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Friday, August 27, 2021

Can Non-Owner Stakeholders Select CEOs to Create Value? by Gautam Mahajan * [34]

I was in a conversation with an executive who had been head of Business Excellence and Chief Culture Officer and Chief Sustainability Officer in a large company. He reminded me of the importance of sustainability for our happiness and good health, and for creating a planet that could continue to sustain human beings. He said that he did not think that any CEO would drive his business strategy through sustainability. After all they are appointed by shareholders and their eye is on quarterly profits and profits. So, what the Business Roundtable is saying and what Davos has stated that the purpose of a company is to create value for all stakeholders is a far cry from ground reality. He also suggested that maybe a non-shareholder selected CEO could work better at making the stakeholder role more cogent.

It is the norm that the CEO is chosen by the shareholders and remains at their pleasure.

Should this really be the case?

If both Davos and the Business Roundtable have suggested that the purpose of a company is to engage all its stakeholders in shared and sustained value creation. In creating such value, a company serves not only its shareholders, but all its stakeholders – employees, customers, suppliers, local communities and society at large. The best way to understand and harmonize the divergent interests of all stakeholders is through a shared commitment to policies and decisions that strengthen the long-term prosperity of a company.

So, what is the role of sustainability leaders or customer leaders? Customer leaders have typically belonged to marketing and do become CEOs, but do sustainability leaders or community development leaders in a company or outside become CEOs. Why? And why not?

For that matter, few HR people become CEOs. Why?

Probably because they are functional in style and thinking and do not really create value.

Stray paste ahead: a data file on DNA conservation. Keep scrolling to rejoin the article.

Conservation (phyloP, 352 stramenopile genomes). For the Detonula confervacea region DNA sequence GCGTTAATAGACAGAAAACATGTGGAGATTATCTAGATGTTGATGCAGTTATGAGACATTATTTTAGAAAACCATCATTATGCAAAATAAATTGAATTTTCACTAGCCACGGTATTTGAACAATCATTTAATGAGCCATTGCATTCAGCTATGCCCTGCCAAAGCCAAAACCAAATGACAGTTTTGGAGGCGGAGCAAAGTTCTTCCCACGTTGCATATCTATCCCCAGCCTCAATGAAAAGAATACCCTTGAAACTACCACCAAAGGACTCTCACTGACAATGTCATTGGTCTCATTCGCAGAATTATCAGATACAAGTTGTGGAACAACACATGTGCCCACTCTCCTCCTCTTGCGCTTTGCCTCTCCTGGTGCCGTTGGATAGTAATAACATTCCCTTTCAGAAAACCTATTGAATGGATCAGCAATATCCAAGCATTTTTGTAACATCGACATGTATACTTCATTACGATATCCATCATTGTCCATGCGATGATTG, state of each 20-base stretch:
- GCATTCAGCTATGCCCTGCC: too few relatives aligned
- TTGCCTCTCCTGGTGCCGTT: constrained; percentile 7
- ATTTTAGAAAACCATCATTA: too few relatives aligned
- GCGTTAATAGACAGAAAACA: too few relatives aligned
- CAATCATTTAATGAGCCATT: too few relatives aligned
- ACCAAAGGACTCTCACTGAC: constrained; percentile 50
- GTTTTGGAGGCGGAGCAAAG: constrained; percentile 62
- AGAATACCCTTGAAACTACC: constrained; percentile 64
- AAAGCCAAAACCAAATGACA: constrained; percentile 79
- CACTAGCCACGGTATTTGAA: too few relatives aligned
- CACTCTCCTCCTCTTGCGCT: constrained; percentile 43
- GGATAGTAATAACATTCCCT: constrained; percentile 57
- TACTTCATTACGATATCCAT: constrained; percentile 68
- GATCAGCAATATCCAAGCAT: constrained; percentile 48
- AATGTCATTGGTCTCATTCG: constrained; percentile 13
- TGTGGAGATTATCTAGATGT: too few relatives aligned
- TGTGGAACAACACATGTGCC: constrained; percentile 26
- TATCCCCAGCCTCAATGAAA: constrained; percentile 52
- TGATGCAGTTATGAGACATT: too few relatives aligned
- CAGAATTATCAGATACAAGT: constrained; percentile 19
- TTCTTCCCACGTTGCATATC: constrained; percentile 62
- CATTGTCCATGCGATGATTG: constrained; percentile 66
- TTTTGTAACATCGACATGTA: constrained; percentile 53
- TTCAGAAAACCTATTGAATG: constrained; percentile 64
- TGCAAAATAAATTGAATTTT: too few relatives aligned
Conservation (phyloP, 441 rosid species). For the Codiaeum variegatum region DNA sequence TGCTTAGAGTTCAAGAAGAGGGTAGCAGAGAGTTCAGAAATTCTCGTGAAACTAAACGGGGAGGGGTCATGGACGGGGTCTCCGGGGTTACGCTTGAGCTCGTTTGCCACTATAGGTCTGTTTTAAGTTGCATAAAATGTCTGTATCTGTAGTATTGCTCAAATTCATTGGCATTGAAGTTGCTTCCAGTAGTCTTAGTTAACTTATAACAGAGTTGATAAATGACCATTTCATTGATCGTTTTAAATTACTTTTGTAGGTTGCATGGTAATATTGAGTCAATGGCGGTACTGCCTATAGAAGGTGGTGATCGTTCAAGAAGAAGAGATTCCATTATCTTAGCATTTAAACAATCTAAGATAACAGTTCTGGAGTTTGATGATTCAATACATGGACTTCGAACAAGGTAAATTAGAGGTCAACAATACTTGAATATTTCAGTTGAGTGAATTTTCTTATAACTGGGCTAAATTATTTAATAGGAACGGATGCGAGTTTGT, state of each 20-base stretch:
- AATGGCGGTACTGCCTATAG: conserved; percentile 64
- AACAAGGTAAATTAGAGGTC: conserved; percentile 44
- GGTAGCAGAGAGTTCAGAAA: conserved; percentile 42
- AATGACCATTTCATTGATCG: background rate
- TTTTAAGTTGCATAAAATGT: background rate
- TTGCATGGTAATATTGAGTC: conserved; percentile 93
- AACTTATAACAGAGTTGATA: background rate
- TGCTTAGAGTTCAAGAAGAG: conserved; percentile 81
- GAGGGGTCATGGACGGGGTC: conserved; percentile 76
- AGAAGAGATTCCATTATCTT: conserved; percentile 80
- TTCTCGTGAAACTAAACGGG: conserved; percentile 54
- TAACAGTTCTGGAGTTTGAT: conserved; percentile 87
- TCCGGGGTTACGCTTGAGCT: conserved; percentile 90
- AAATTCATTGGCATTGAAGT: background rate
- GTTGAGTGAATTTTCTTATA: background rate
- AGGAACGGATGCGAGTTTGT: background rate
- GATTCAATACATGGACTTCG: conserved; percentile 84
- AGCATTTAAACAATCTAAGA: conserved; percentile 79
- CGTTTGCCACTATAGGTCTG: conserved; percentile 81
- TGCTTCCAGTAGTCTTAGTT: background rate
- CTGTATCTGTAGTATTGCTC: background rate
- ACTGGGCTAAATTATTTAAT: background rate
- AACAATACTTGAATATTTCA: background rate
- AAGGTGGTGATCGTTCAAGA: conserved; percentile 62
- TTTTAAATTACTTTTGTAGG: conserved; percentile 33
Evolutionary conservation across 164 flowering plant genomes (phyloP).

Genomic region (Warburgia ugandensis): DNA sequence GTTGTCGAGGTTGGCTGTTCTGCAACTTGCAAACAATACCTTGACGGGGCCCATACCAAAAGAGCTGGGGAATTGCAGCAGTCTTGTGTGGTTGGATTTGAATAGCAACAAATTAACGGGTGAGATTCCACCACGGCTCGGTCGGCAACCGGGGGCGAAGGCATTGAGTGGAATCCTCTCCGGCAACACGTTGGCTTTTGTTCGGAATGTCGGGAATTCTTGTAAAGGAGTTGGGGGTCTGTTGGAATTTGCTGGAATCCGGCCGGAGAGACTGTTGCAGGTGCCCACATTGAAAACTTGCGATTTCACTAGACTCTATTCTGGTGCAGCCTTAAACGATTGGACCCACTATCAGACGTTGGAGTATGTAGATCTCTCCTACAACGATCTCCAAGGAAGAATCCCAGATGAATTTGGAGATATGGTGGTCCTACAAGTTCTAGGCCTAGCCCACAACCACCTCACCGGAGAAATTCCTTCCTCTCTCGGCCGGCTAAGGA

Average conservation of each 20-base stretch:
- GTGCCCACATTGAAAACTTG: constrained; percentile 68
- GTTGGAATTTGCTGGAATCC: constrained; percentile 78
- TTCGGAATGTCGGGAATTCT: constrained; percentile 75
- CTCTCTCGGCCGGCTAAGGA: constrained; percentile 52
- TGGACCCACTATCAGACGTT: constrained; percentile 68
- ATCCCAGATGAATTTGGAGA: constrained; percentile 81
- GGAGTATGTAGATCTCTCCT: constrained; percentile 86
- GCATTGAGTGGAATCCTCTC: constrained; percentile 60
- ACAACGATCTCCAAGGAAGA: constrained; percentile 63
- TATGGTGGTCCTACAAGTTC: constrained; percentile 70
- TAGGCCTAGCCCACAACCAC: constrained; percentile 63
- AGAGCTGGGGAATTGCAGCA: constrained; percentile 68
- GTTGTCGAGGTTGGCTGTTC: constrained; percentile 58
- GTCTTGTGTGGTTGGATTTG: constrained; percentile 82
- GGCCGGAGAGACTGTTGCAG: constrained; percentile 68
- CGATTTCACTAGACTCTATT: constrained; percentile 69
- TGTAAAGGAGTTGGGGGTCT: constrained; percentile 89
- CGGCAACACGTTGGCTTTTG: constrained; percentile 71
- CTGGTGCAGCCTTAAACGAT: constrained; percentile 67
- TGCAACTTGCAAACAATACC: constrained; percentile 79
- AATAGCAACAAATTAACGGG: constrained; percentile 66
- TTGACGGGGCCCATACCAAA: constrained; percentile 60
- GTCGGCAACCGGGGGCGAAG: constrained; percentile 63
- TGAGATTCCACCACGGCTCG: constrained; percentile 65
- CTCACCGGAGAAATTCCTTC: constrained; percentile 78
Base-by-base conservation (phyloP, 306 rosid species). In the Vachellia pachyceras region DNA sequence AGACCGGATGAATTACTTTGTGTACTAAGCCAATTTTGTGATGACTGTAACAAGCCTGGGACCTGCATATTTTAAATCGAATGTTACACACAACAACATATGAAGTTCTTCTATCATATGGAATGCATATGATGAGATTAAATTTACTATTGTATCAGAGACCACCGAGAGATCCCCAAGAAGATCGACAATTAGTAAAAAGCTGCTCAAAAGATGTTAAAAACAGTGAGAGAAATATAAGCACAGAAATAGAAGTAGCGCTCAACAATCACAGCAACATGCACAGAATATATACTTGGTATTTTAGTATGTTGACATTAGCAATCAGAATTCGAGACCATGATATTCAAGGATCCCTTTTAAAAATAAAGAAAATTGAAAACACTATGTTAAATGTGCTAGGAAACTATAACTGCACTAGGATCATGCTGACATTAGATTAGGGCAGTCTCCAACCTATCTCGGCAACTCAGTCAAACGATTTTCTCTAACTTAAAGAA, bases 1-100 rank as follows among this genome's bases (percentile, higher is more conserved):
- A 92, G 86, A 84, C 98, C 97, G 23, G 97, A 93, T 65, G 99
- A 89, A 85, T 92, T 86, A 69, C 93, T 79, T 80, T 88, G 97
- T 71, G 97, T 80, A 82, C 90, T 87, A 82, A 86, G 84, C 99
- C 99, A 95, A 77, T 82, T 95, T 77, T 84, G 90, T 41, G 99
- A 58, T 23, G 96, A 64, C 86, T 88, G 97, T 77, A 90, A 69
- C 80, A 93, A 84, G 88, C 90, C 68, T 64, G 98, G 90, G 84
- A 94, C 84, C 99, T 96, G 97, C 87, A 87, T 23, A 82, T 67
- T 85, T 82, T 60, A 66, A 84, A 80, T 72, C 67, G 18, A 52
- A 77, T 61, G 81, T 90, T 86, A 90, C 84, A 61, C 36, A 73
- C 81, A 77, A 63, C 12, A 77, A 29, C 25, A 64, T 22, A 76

Employees, of course become CEOs, but those who do from within the company, do they represent employees?

I think it is going to take time and serious thinking before any of the other stakeholders can become CEOs or select CEOs. This will require a serious effort to have a proper Purpose of the company.

Bold thinking purpose to improve the quality of life and happiness can bring great dividends. These improve the values of our company. We know from past work with power companies that over 60% of doing business with a company was their image and values. Values, we learnt from studies such as with Tata Power create value.

Since leaders can also be shareholders, should they look at creating happiness?

93% of 2000 leaders surveyed could not state why their company is in business. This means that many purpose statements do not have a proper sense of purpose. Are yours one of them?

As a leader you must have a purpose. What is a meaningful purpose you can express in terms of values, meaning ethics and morals etc. and in terms of what you want to achieve in life for yourself and your family? What will inspire those around you. Is it clean air, a happier environment, or a product with lowest costs and highest quality? The last is practical but it is your job to do so. Value Creation is going beyond your job and should be your purpose.

Do you know what your customers value, what your stakeholders value? How does your purpose reflect some of these aspirations and goals?

How can you inspire your people and family to create value and for whom and how? Granted it goes beyond the purpose but it can help you formulate and articulate purpose better.

At the very least your purpose should go beyond making money and increasing shareholder wealth.

This purpose will help you revise your vision and then your mission. Working on a strategy for each of your stakeholders will get you to a great business strategy, and re-inforce your purpose.

The purpose to create value for stakeholders makes you ally with employees, customers, society, environment and partners in learning from them and co-creating value with them. They become part of your succeeding.

Many of your employees prefer meaning to money. Should you too? Purpose improves employee participation and buy in. It creates value for employees by improving their well-being.

Helping employees with creating value for themselves and having a purpose engenders thinking about themselves and deciding what matters in life. It builds on the self, a sense of freedom and thinking about others.

Perhaps the selection process can be from a team consisting of all stakeholders, community leaders, suppliers/partners, employees, outside customers and environmentalists. This may help a polluting company change, or a company do more for the community and imbibe values in a better way, or become more customer and employee focused. Today it may not seem practical but it could become a norm in the future.

This selection process will lead to greater stakeholder participation in decision making and in choosing CEOs. This will make stakeholder strategy a reality, and change the business face around us from only making money to thinking of the future and creating happiness and a better place to live. This is Creating Value at its best.